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Perspectives in Animal Phylogeny and Evolution$
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Alessandro Minelli

Print publication date: 2008

Print ISBN-13: 9780198566205

Published to Oxford Scholarship Online: May 2009

DOI: 10.1093/acprof:oso/9780198566205.001.0001

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The life cycle and its evolution

The life cycle and its evolution

Chapter:
(p.110) Chapter 7 The life cycle and its evolution
Source:
Perspectives in Animal Phylogeny and Evolution
Author(s):

Alessandro Minelli

Publisher:
Oxford University Press
DOI:10.1093/acprof:oso/9780198566205.003.0007

To some extent, the evolution of multicellular organisms such as metazoans is the evolution of their cells, whose prototypical characters are frequently abandoned, as with syncytia or as a consequence of apoptosis. To explain the evolution of growth, cell differentiation, and morphogenesis, an adequate framework is provided by the intrinsic logic of these developmental processes which proceed, whenever challenged, according a principle of developmental inertia. Cell-cell competition can explain the origin of gametes, set-aside cells and germ layers, and the occurrence of morphostatic processes. Alternative views of the evolution of life histories regard either the whole life cycle or the individual developmental stages as legitimate units of evolution, but the latter views face difficulties with intrinsic problems of periodization of development. Animal larval types are surveyed, with a discussion of primary versus secondary origins of larvae and metamorphosis. The last section of the chapter deals with the role of genes in animal development.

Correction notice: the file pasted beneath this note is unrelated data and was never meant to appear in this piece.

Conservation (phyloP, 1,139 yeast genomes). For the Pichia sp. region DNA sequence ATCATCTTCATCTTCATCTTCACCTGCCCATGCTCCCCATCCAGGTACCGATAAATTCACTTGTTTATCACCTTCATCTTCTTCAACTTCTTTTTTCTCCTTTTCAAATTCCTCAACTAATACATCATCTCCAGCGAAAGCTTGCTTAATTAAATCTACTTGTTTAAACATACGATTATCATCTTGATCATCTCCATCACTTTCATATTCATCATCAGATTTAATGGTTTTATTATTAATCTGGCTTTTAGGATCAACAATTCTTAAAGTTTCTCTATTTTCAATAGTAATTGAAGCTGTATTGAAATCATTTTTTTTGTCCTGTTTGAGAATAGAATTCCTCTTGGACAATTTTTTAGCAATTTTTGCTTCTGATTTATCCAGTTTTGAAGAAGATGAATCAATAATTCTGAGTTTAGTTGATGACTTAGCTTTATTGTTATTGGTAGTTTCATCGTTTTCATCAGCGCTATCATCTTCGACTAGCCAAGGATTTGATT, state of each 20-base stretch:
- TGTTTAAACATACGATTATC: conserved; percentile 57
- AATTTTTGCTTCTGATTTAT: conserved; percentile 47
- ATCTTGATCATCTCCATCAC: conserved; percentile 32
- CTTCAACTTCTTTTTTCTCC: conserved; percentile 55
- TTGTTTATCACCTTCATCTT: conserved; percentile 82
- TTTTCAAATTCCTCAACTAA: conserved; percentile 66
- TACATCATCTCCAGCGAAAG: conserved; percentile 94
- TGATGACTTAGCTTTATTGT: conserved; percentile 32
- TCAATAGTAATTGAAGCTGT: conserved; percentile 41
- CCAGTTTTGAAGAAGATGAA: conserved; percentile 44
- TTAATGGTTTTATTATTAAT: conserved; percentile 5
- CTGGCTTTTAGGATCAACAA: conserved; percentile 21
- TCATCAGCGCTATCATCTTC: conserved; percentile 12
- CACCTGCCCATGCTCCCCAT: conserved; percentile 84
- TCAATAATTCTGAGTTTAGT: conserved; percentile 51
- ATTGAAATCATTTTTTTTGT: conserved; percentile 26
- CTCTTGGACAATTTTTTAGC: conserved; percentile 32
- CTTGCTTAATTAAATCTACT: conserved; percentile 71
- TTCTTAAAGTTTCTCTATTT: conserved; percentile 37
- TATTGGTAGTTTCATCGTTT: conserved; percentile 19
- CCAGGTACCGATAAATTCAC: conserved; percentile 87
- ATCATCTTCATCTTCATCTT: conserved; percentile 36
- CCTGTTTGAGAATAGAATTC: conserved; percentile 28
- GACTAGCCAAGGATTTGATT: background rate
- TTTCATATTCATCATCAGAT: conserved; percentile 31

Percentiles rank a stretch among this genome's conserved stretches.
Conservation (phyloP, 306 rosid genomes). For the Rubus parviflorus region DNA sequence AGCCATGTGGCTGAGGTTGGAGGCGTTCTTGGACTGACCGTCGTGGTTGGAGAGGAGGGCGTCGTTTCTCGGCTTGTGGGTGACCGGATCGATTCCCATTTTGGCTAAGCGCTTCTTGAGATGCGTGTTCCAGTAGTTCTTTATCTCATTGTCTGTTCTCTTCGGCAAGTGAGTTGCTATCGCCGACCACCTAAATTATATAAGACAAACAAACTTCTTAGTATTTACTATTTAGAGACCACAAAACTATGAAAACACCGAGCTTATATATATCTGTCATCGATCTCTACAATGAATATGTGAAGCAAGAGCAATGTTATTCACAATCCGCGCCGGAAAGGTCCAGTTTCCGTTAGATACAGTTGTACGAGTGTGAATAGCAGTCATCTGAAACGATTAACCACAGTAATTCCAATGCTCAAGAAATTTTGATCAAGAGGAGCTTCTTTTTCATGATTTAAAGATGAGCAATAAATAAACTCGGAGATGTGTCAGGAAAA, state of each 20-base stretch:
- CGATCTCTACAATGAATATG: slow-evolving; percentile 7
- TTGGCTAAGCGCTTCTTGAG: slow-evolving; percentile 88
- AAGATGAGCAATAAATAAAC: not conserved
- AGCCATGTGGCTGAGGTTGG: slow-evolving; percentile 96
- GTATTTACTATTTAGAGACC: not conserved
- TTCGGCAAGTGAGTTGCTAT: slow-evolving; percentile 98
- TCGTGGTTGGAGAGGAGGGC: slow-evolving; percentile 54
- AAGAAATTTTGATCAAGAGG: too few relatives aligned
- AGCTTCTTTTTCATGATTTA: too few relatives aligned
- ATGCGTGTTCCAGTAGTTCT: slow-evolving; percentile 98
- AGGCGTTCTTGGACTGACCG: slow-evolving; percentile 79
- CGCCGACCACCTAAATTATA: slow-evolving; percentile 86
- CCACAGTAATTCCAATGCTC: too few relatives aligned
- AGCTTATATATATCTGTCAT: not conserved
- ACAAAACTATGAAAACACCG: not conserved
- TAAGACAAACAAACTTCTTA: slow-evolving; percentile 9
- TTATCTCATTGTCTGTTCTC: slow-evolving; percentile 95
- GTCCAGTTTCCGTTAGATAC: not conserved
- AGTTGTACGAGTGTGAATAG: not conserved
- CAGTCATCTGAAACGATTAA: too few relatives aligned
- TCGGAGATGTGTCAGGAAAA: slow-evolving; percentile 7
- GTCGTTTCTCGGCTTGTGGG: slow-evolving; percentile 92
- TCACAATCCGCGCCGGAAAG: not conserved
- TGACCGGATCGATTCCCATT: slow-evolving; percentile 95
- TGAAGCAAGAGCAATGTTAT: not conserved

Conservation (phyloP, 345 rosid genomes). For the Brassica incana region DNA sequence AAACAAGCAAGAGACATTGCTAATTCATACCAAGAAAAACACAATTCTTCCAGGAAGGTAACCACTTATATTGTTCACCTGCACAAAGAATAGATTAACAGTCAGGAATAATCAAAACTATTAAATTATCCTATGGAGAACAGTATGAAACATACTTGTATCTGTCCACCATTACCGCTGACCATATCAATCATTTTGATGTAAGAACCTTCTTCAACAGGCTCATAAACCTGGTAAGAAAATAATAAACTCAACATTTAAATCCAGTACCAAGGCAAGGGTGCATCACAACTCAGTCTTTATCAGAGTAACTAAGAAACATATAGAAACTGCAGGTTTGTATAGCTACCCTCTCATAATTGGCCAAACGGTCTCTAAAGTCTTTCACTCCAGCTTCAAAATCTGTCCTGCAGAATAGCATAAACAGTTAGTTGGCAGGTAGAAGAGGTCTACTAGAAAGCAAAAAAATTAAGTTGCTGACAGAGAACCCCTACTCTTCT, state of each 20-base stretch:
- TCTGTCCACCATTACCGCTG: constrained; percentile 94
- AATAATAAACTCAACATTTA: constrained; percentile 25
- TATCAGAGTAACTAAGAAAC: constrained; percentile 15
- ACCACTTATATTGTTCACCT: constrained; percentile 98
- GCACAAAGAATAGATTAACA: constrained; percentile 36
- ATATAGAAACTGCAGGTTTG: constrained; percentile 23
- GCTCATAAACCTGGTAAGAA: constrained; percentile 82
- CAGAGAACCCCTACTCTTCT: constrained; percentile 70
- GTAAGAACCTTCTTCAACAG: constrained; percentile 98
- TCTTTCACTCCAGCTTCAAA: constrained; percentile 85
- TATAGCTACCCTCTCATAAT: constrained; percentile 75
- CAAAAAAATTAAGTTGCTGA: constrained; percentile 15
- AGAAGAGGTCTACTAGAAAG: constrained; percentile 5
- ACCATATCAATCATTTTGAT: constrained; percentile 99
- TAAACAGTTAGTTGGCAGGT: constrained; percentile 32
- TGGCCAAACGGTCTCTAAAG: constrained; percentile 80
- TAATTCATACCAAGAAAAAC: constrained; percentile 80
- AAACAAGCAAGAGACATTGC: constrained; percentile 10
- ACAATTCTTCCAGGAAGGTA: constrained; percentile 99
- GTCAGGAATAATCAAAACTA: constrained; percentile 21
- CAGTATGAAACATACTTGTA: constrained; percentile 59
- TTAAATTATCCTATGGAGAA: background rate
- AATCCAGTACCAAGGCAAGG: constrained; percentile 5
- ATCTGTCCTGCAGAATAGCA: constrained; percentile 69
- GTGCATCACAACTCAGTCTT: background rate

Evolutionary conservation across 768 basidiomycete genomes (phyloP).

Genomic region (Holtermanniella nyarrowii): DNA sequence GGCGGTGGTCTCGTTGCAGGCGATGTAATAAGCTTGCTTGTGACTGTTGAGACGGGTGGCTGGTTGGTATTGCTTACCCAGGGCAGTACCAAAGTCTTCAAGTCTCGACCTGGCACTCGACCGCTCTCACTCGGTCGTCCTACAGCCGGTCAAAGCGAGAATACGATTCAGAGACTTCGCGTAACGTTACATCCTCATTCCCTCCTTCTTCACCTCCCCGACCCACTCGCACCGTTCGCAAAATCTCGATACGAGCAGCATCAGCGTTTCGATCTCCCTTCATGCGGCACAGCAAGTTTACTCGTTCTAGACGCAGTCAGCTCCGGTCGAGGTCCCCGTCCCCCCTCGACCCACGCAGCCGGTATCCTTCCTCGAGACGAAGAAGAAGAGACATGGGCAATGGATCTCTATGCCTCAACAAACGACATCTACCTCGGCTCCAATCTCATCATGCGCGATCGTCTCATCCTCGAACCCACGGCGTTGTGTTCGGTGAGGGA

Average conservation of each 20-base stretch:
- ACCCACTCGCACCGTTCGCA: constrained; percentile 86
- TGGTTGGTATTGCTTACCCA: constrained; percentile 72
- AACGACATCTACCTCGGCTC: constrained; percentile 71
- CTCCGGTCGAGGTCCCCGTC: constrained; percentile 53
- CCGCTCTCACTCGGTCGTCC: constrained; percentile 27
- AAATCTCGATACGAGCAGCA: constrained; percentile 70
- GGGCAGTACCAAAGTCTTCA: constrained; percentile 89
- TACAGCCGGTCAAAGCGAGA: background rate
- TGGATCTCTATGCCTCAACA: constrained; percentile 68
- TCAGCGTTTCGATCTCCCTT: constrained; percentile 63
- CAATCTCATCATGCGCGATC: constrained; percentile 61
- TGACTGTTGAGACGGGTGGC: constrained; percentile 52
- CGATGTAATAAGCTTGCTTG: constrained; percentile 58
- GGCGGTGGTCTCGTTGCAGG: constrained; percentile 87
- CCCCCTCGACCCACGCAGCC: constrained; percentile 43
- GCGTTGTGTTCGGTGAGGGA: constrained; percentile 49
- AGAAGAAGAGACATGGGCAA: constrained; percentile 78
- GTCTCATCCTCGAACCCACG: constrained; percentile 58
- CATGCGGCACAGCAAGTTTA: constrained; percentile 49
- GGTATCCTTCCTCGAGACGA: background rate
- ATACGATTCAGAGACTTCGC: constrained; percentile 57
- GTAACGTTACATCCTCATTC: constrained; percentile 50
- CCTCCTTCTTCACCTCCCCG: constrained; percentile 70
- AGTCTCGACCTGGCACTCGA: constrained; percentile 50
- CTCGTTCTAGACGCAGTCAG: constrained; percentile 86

Keywords:   cell, developmental gene, developmental inertia, gamete, germ layer, larva, life cycle, morphostasis, set-aside cells

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